Outside, the skies were relatively clear. Indeed, temperatures hovered around 20 degrees the whole day which was good weather for walking around.
Right outside the hotel, we spotted this:
I could teach here!
We first went to the Ximending MRT station, to purchase the Taiwanese stored value card known as the Youka. There, we were helped by an eager English-speaking Taiwanese young man who must have been a volunteer of sorts; he appeared to have been lurking near the ticket machines, lying in wait for bewildered tourists. It seemed odd to have an English-speaking volunteer when there was noticeably a lack of tourists from Western countries. Not that it mattered - with his help, we bought our youka and took our first Taiwanese MRT train.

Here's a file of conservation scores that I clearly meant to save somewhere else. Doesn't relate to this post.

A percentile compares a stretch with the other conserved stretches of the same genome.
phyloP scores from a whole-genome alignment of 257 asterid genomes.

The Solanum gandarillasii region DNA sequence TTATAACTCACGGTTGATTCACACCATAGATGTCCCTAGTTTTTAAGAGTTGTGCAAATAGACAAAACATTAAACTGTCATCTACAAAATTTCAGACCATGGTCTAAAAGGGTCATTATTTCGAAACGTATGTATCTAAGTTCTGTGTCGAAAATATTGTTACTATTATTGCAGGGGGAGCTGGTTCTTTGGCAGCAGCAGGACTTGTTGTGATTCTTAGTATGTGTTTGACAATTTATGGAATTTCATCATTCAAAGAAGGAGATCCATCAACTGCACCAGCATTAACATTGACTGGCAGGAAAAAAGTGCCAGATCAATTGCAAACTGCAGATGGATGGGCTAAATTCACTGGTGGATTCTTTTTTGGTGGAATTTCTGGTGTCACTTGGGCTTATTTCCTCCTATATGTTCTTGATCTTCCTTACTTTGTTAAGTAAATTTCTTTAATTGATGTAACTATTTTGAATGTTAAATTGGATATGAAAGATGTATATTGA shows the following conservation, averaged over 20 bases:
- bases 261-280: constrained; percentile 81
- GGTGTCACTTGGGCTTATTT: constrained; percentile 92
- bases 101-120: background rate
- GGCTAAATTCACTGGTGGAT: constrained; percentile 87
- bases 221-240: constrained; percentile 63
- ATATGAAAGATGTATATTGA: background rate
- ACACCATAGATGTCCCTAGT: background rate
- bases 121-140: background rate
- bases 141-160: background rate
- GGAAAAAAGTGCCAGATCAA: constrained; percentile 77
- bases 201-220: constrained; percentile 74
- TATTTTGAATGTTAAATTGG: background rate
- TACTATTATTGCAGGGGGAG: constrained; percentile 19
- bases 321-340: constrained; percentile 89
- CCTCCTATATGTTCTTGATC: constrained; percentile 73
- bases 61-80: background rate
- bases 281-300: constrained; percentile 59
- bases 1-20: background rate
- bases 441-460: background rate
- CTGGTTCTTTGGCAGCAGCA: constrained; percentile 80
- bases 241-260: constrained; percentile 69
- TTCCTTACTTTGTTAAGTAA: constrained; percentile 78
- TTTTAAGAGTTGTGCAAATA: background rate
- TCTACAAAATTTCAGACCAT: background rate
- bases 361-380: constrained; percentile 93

Before hitting major attractions such as Longshan Temple, we would first drop by Huajiang Waterfowl Park, the first of several birding locations I had in mind. Located along the banks of the Danshui River, getting there entailed a long walk through one of Taipei's oldest districts, the neighbourhood of Wanhua, replete with local sights.
Longshan Elementary School
outside a religious artefact shop
the courtyard of a condominium complex
Walking through the backstreets of Wanhua, I was reminded of what a friend had said about Taipei, that it was not a pretty city by any means and not a particularly attractive one, especially not at first sight. However, it was, according to him, a city that would grow on those who took the time to get to know it better.